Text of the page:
It seems that just as you can’t be too rich or too thin, if you are a scientist on the public leash or corporate dole, you can’t be too timid obedient to your paymaster. There is a direct correlation between the source of research funding and the conclusions of that research, which never seem to displease the underwriters. But conformity is also dictated by the primeval fear of ostracism or banishment from one’s tribe. Orthodoxy comes in many forms and varies from time to place. Today, acceptance of AGW is but one ticket to group acceptance, support for open borders is another. As Australian sociologist Katherine Betts observed in defining “The New Class”, "The concept of immigration control has become contaminated in the minds of the new class by the ideas of racism, narrow self-seeking nationalism, and a bigoted preference for cultural homogeneity....Their enthusiasm for anti-racism and international humanitarianism is often sincere but there are also social pressures supporting this sincere commitment and making apostasy difficult... ideologically correct attitudes to immigration have offered the warmth of in-group acceptance to supporters and the cold face of exclusion to dissenters."

I think we can begin to broaden our understanding of Betts’ conception of the “New Class”, this smug intelligentsia of rootless globe-trotting cosmopolitans who belong to a mutual admiration society of academics, by taking note of their networking. It is very much an Old Boys Club. If one tries to bring one of them down, the rest of the fraternity will be sure to react in his defense, for after all, he is a fellow academic, not one of the great unwashed. And one cannot help but notice how much each “independent” voice for the cause can count on the endorsement of his other back-scratchers when he publishes a book. Tim Flannery endorses a book by David Suzuki and visa versa. Ditto Paul Ehrlich, who rewards Suzuki’s support with praise for a Suzuki book. Much in the way that local merchants will refer clients to each other in the hopes of reciprocation.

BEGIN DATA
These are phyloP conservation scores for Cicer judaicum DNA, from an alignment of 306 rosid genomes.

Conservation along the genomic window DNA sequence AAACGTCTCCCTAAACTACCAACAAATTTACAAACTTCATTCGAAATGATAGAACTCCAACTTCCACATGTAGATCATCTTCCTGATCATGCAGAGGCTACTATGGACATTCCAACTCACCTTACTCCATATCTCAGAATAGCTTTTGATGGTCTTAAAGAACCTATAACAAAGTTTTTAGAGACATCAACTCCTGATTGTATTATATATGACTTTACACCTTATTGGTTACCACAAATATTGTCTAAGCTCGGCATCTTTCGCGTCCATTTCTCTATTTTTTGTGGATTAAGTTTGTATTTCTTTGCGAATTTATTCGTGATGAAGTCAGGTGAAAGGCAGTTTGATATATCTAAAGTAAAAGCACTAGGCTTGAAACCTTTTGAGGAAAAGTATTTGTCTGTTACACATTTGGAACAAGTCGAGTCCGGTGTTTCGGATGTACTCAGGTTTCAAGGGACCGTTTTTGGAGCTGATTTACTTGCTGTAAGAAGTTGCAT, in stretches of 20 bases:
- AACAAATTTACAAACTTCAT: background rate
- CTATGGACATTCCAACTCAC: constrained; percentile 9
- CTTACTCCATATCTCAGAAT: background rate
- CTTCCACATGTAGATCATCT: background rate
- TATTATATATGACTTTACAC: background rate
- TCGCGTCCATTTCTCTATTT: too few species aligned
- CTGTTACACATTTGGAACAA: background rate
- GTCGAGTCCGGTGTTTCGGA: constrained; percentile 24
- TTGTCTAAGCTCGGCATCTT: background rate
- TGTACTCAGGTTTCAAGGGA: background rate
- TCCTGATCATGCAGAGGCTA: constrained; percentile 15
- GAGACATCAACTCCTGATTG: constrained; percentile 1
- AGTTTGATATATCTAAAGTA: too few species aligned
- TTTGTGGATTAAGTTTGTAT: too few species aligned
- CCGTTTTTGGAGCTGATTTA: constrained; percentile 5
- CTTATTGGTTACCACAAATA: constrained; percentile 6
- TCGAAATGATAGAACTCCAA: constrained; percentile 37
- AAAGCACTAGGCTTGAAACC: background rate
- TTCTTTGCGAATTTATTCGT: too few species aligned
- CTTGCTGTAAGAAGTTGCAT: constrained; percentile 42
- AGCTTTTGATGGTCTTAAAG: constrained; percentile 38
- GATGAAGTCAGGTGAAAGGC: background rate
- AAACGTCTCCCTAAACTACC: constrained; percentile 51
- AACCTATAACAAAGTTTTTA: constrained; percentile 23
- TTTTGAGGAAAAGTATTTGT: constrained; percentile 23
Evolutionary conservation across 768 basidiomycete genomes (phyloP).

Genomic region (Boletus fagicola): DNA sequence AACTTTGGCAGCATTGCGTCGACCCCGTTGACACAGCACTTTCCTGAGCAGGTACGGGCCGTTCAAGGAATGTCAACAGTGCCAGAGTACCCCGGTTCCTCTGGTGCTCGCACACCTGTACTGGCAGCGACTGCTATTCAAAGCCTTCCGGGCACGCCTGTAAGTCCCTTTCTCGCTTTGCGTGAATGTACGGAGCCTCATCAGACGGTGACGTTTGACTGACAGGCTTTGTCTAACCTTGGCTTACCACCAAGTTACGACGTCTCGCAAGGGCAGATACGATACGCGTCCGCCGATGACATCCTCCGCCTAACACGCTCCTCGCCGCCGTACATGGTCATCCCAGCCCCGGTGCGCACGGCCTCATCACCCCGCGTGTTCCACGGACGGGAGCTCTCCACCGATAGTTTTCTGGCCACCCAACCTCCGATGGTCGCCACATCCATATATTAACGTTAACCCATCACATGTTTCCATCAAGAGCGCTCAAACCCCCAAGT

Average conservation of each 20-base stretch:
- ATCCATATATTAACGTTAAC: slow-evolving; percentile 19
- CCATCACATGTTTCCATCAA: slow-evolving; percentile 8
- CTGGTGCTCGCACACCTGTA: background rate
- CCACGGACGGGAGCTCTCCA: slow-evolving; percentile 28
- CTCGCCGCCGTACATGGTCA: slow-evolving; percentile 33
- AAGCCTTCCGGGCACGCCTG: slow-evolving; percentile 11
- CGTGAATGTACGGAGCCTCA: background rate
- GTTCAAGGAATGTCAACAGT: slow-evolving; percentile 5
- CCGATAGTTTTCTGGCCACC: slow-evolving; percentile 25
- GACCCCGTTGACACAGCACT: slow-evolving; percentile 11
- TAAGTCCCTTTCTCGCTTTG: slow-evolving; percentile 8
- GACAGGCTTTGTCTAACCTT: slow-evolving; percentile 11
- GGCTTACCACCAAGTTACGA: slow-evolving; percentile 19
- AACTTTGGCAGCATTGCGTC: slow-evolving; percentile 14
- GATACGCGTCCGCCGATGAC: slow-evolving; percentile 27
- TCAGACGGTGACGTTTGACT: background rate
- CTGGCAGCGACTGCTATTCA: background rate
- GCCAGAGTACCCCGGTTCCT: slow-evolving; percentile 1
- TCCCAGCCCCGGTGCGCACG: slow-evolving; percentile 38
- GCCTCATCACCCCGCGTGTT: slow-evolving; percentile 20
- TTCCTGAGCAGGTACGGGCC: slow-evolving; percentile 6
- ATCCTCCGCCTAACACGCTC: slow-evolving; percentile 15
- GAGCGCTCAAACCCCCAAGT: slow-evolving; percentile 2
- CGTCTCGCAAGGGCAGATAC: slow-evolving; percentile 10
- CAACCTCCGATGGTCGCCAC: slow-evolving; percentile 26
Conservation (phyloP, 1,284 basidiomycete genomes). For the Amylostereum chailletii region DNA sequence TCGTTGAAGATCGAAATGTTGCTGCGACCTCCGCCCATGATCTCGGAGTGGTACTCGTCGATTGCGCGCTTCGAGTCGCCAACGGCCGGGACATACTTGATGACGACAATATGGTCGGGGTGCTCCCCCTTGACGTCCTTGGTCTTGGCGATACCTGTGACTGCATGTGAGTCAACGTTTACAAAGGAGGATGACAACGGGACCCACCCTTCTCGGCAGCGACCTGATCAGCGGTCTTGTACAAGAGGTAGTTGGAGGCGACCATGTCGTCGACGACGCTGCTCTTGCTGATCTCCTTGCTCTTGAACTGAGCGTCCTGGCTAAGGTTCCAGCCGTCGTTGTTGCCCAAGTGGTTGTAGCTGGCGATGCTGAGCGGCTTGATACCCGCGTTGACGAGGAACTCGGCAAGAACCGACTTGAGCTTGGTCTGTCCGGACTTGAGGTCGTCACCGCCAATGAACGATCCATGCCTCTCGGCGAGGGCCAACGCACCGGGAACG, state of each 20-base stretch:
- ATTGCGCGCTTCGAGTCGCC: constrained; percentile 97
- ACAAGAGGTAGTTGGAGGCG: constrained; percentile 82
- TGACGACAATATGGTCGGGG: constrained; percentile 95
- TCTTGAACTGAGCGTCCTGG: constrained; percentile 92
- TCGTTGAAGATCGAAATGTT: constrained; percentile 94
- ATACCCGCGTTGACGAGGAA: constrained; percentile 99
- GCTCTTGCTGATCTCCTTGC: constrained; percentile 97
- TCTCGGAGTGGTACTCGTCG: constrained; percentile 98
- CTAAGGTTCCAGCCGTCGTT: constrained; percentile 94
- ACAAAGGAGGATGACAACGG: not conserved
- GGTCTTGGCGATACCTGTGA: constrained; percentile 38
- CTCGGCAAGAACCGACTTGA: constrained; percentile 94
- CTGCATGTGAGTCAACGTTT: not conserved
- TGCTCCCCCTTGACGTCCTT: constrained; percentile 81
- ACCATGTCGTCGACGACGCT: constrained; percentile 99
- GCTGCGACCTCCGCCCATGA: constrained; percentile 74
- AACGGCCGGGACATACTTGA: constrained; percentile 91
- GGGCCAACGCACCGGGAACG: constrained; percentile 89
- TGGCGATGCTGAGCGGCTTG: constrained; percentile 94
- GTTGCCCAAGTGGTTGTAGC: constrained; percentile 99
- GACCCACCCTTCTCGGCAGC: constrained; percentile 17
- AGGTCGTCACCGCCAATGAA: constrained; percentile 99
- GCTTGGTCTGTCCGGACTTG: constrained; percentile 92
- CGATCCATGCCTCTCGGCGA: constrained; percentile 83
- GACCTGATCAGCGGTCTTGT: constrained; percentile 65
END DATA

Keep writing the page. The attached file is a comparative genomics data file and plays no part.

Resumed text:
The greatest deficit in scientific thinking and political leadership is courage. Courage to break with falsehood at the cost of comfortable and rewarding alliances and friendships. It would be ironic that the one trait that has allowed humanity to prevail—our mutual support and cooperation, our tribalism---will be the trait that ultimately brings us down. Too much group-think and gemeinshchaft, too little iconoclasm and geschellshaft. Pack animals who squandered their intelligence in the pursuit of group membership and a secure rank in the club to become lemmings just when the rest of us relied upon them for leadership.

You may be bright, but if ya ain’t got guts, you’re no bloody use at all.

Tim Murray

December 2/09